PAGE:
Insects, worms, and vertebrates all belong to the "triploblast" or "Bilateria" clade of metazoans (Fig. 1). Since several animal phyla diverged, however, before the origin of this clade, the discovery of shared molecules tells us little about their origin and original roles, until we have comparative data from more basal animals. The aim of this chapter is to review the experimental evidence for innate immune reactions in Cnidaria, an ancient group of animals which diverged long before insects and nematodes were around (Fig. 1). Although cnidarians have a long history as model systems in comparative immunology (Campbell and Bibb 1970; Du Pasquier 1974, 2001), the underlying molecular mechanisms are poorly understood. Here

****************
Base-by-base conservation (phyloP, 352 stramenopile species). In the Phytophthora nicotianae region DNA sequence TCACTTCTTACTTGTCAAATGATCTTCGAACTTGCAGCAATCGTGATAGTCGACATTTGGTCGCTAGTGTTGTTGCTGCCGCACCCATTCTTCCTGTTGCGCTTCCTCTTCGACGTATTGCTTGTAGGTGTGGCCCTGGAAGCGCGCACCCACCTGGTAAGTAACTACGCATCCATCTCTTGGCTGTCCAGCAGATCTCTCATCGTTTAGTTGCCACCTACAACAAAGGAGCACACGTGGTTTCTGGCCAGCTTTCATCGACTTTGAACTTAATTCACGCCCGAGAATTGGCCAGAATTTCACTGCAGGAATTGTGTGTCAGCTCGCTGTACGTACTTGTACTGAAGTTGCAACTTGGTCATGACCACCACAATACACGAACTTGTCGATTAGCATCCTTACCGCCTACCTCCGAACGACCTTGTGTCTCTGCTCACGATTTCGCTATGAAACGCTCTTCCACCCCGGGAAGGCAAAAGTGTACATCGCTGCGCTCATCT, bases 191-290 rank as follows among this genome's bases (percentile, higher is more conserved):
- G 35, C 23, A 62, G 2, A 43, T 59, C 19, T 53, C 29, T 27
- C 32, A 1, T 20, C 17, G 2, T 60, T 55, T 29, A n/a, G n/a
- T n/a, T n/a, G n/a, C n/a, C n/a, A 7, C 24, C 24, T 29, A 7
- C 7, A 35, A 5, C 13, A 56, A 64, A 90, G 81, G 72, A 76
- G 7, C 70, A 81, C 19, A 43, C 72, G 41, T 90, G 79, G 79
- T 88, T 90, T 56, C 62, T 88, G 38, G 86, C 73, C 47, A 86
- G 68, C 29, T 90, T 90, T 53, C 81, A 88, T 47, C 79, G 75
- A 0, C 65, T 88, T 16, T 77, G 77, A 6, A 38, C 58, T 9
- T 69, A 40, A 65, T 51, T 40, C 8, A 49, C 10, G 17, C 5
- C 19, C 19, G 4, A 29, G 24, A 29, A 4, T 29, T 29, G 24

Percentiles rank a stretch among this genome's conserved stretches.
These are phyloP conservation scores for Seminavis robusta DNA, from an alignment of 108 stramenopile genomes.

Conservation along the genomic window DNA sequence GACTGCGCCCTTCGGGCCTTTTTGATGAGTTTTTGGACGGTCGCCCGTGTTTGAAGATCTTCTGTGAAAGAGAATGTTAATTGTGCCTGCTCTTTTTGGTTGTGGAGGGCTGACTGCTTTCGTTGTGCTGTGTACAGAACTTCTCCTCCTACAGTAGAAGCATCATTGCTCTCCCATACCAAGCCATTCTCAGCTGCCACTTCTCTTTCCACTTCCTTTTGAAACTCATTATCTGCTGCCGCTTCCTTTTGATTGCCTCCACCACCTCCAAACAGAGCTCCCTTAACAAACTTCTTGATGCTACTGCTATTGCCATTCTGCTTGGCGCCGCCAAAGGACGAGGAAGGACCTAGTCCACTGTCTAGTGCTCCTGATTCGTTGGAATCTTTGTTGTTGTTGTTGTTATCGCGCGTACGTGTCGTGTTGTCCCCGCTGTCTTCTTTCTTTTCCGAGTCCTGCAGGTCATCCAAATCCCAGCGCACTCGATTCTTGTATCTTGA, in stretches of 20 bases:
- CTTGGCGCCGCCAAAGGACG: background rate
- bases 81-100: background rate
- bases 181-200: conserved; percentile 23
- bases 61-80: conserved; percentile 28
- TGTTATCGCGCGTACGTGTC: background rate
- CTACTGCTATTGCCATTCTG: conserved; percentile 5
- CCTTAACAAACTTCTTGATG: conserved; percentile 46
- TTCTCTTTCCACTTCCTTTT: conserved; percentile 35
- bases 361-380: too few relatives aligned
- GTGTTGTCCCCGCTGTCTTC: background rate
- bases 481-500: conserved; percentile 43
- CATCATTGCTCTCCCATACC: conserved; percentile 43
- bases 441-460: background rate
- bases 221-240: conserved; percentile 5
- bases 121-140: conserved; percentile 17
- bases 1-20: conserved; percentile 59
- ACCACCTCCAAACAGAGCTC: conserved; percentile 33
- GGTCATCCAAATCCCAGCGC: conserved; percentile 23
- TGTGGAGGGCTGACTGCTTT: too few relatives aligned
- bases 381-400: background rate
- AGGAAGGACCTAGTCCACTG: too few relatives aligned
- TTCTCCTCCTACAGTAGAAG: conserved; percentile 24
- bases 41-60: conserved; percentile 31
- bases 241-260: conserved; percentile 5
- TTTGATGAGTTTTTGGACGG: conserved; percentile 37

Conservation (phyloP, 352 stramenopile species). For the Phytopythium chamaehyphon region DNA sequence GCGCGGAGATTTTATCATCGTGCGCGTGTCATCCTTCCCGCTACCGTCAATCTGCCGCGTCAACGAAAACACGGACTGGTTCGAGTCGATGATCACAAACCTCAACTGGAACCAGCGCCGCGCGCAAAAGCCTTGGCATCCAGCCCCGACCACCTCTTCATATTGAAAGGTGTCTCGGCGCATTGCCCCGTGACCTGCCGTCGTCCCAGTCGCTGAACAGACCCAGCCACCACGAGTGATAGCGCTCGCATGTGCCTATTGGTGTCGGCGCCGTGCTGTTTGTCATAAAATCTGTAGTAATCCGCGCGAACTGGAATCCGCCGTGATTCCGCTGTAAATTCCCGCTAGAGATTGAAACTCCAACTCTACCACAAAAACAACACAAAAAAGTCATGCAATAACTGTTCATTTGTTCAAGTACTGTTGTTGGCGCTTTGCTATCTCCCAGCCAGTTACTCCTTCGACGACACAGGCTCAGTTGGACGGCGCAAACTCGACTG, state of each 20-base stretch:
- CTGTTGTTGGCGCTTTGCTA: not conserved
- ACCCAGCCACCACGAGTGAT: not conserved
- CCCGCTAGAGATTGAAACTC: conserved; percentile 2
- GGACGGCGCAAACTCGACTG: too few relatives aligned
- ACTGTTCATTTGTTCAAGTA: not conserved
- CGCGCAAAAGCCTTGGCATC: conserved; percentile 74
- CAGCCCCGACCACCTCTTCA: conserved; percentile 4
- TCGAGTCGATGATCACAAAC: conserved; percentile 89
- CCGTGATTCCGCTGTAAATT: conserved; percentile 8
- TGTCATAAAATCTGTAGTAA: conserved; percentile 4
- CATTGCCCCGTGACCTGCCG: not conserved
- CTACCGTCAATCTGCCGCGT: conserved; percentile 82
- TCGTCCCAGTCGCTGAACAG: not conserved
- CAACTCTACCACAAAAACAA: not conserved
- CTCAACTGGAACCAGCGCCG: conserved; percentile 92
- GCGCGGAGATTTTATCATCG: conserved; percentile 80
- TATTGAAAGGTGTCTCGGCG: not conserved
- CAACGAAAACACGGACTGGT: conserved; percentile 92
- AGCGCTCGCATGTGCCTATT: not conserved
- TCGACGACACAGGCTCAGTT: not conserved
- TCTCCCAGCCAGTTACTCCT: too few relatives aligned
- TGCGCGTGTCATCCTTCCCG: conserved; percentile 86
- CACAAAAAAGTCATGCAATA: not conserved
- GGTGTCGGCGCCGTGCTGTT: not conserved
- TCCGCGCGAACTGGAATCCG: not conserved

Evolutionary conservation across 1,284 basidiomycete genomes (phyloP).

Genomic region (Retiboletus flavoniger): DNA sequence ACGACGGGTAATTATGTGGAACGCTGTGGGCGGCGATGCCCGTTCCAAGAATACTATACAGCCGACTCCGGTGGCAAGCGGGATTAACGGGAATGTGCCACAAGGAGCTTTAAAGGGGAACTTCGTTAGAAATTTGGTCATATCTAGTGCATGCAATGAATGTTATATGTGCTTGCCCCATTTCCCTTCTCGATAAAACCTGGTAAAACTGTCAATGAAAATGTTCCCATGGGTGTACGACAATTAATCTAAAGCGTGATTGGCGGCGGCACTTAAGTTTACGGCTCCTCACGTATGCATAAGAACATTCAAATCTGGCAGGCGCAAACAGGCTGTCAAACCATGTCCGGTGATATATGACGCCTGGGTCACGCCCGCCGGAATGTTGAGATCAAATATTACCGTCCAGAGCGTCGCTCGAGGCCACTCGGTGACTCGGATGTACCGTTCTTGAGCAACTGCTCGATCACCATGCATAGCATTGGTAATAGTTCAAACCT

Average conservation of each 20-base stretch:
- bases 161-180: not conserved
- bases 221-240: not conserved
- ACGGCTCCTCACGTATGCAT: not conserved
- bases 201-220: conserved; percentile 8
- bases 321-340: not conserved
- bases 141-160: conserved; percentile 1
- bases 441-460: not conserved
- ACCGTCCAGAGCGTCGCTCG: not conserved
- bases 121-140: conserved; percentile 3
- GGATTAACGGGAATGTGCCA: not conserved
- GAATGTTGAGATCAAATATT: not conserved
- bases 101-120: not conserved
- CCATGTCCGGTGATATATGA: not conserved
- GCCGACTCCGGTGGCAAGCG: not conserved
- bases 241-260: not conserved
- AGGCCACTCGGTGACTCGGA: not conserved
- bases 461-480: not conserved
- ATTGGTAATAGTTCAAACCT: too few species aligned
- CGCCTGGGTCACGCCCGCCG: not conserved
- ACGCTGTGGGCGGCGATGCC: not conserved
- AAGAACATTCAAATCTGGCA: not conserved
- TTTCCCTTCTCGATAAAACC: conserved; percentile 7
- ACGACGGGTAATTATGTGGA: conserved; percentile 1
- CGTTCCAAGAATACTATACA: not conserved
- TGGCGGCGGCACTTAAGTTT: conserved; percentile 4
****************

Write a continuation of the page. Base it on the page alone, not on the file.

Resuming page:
I summarize four aspects of immunity which can be studied particularly well within cnidarians - and which may be of interest from a comparative point of view to all immunologists: Intraspecies competition in sea anemones, allorecognition and cell lineage competition in the marine hydrozoan Hydractinia, antimicrobial defense reactions in Hydra and jellyfish, and symbiotic relationships in both corals and Hydra.
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